I have been waiting.
On Monday I was waiting – silence.
On Tuesday I was waiting – silence.
Today the silence has become deafening.
I don’t feel like I should be the one to raise this after all, I am one of the fortunate ones who can say #notme. But perhaps that makes it easier for me to raise it, I am intellectually and compassionately invested in this rather than personally.
Since Sunday when my social media feeds became full of friends saying #metooI have been waiting, for a response from Christian leaders in New Zealand.
I have seen some great posts from Christian influencers from other countries, but the New Zealand space remains quiet.
That silence speaks.
That silence says:
“I don’t believe that happens in New Zealand”
“I don’t believe that happens in Churches”
“I don’t believe that happens in my church”
Your silence speaks:
Your silence says:
“I don’t see the outpouring of grief, pain and trauma before me”
“I don’t believe the church has the capability of offering hope, liberation and comfort in that space of pain”
“You can’t bring your pain here”
Can I go a step further and say that by not acknowledging the disclosures, of sexual assault and harassment, during the #metoo campaign, that you are furthering the silencing that these survivors experience. You are reinforcing the message that this is something unacceptable to talk about. It is only by making this something that is talked about in all places of society that we can take steps to eradicate it.
As you stand in front of your congregation on Sunday look out over the people, NZ statistics show that 1 in 5of the women you are looking at will have experienced serious sexual assault, and 1 in 7 of the men will have been sexually abused as children. That is people in your congregation, and yet when was the last time that you preached about sexual assault and harassment?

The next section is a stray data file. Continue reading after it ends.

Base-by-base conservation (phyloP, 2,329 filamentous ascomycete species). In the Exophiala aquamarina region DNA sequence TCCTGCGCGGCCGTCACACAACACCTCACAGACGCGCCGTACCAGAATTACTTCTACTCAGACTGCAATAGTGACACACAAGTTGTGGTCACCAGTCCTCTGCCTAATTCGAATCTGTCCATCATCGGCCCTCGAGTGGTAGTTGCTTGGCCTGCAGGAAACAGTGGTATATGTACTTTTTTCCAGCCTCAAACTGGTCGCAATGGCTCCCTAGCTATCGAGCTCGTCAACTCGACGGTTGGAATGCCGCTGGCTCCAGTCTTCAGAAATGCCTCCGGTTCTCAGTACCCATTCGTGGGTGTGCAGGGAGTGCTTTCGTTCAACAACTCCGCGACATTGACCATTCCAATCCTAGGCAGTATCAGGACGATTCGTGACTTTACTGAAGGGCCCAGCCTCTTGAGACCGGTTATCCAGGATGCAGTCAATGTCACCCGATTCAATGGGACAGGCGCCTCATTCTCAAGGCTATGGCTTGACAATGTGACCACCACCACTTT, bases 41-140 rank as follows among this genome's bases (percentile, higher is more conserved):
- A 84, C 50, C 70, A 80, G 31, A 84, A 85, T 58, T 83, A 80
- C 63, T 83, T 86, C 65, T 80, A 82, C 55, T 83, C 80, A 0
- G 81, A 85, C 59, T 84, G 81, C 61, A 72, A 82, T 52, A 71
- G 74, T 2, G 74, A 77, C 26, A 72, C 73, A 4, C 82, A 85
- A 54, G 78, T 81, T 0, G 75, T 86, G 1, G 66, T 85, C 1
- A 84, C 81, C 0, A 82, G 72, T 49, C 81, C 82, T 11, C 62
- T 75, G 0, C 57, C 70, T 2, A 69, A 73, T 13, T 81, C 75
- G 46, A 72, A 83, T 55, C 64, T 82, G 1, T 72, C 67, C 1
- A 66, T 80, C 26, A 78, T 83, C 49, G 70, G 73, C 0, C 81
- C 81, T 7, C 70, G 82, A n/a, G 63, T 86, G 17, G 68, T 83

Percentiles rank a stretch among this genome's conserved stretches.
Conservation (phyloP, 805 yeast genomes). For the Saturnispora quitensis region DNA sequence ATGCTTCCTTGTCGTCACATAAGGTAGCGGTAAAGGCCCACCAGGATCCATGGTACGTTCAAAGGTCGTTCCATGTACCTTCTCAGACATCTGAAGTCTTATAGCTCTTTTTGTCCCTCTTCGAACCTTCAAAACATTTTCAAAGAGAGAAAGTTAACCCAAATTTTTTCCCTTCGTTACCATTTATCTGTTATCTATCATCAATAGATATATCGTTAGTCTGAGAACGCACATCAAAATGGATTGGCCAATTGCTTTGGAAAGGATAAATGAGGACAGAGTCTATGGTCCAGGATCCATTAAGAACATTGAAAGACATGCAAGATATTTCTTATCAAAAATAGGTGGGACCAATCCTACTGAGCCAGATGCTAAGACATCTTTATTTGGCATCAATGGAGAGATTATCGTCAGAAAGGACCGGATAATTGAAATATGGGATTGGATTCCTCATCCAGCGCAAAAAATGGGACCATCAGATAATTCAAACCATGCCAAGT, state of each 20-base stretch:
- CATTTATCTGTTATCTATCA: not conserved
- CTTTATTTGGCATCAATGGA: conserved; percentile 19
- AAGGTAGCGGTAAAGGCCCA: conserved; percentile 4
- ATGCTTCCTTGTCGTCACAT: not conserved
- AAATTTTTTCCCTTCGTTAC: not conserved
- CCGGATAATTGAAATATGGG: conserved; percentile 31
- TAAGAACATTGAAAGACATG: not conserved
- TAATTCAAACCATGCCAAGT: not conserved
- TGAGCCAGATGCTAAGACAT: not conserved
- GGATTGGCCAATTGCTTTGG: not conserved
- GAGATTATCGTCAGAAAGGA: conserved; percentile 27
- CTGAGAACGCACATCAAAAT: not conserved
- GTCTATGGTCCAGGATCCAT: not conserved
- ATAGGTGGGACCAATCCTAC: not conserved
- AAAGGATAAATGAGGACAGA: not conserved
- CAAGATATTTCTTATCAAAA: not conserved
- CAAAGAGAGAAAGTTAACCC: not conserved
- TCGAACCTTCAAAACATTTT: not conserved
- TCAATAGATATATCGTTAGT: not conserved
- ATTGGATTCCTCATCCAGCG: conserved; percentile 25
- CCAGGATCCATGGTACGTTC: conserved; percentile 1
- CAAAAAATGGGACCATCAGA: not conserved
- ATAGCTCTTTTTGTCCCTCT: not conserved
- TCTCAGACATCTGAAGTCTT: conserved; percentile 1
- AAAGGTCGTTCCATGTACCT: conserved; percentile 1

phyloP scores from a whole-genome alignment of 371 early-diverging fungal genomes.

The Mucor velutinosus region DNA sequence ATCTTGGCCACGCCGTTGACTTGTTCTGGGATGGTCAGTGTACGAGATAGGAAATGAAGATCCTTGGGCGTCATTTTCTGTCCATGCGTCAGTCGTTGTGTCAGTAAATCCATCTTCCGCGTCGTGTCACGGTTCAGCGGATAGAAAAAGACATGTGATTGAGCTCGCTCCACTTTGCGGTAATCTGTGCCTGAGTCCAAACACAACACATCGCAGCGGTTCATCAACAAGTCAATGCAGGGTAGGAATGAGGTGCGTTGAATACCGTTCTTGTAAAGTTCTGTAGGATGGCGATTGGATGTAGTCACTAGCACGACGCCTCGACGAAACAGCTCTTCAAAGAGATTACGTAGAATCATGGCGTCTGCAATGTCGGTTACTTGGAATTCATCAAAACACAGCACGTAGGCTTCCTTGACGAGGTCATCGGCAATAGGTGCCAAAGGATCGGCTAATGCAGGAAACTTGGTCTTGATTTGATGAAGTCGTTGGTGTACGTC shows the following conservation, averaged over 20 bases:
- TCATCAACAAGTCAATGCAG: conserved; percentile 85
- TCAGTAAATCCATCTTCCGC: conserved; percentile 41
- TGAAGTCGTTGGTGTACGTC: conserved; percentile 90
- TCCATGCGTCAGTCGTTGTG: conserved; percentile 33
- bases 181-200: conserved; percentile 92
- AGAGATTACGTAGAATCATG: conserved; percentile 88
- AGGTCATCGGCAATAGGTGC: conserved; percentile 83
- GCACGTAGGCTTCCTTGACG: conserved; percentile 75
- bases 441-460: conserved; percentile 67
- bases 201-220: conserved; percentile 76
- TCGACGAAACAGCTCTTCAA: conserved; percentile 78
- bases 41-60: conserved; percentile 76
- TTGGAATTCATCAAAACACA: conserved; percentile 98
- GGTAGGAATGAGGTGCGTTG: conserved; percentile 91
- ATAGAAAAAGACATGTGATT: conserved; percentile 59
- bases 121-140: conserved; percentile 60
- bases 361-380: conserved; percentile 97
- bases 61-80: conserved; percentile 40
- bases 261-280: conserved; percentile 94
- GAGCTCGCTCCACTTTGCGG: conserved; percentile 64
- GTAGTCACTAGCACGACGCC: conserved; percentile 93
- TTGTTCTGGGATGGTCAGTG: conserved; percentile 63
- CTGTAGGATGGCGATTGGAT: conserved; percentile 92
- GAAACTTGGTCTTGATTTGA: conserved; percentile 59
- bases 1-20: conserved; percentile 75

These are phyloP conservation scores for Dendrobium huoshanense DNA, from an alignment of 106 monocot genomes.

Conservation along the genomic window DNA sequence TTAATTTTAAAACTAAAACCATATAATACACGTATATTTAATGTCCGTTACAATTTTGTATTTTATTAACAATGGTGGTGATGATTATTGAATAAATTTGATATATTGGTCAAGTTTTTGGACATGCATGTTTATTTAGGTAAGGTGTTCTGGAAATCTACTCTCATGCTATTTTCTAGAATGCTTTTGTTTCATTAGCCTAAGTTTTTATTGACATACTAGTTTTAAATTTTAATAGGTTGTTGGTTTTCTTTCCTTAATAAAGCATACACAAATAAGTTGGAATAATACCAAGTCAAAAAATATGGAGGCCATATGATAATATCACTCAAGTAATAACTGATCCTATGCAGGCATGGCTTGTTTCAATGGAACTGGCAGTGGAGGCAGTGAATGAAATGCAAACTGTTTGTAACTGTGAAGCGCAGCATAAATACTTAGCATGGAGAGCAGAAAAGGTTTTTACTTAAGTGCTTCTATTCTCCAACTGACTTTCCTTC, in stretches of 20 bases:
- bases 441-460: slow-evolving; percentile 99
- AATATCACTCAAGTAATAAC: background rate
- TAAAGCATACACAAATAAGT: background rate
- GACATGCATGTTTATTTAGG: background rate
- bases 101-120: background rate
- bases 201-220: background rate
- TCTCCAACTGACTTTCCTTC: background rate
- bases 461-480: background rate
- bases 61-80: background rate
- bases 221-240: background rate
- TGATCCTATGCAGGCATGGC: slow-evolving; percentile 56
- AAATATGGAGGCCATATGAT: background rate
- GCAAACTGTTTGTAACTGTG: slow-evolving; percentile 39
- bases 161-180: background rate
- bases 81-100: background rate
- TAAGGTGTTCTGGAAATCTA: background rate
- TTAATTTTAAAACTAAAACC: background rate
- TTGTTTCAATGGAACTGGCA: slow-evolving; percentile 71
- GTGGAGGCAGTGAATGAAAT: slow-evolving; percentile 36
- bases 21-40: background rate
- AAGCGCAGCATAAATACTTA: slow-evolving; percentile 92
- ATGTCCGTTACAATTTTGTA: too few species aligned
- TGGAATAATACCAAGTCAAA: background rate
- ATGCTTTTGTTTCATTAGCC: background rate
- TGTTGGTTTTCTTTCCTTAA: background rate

Vivid in my memory is one of the times I felt the greatest disconnect between my life and my previous church. I got to bed at 1.30am on a Saturday night after debriefing and caring for a counsellor who had been speaking with a rape victim. I hauled myself out of bed to attend church the next morning where we sang happy songs about how good God was, and listened to an uplifting sermon that was totally irrelevant to the mood, mindspace and experience I was still processing. Don’t let that disconnect happen in your church this week.
Don’t be silent, don’t let the messages implicit in your silence be the ones that the people in your church who have shared #metoo this week hear.
As you plan your Sunday services, as you plan this week’s social media feeds for your church, can I encourage you to speak out, to speak up. It is a way of connecting with the real life that the people are living, and offering God’s hope, healing and comfort to all.
Here are some ideas you may want to incorporate into your service this week, they start from easy to the more challenging. Care does need to be taken as these are sensitive issues, peoples pain can be triggered and you need to allow space and good quality care for those people. You will need to ensure that your tone, content and conduct of this aspect of the service convey the gravity and importance of this issue.
- Acknowledge the courage that people have needed to share #metoo this week and the pain and grief that represents.
- Have a special time of intercession for all in your congregation and their friends who have had the courage to #metoo this week.
- Ask a woman in your congregation to read a Psalm of lament or some of Lamentations as a tribute to those who have experienced gender violence, and to acknowledge that God sees their suffering.
- Have your prayer ministry team ready to pray for anyone who has had their trauma triggered, or is feeling the grief and pain of their experiences this week.
- Create a healing liturgy, that acknowledges pain, grief and trauma and allows people to bring that pain to the Holy Spirit as Comforter.
- Acknowledge and preach about how so often the Church has created unhealthy structures of dominance and control that encourage and allow harassment and abuse. In our silence in our failure to challenge those structures, we have been complicit – pray for forgiveness for all who have failed to challenge these structures.
Above all don’t be silent.
My love and prayers to all of you who have had the courage to share #metoo, and all of you who have had cause to share but haven’t found it possible. May God strengthen you with hope, courage and loving friends.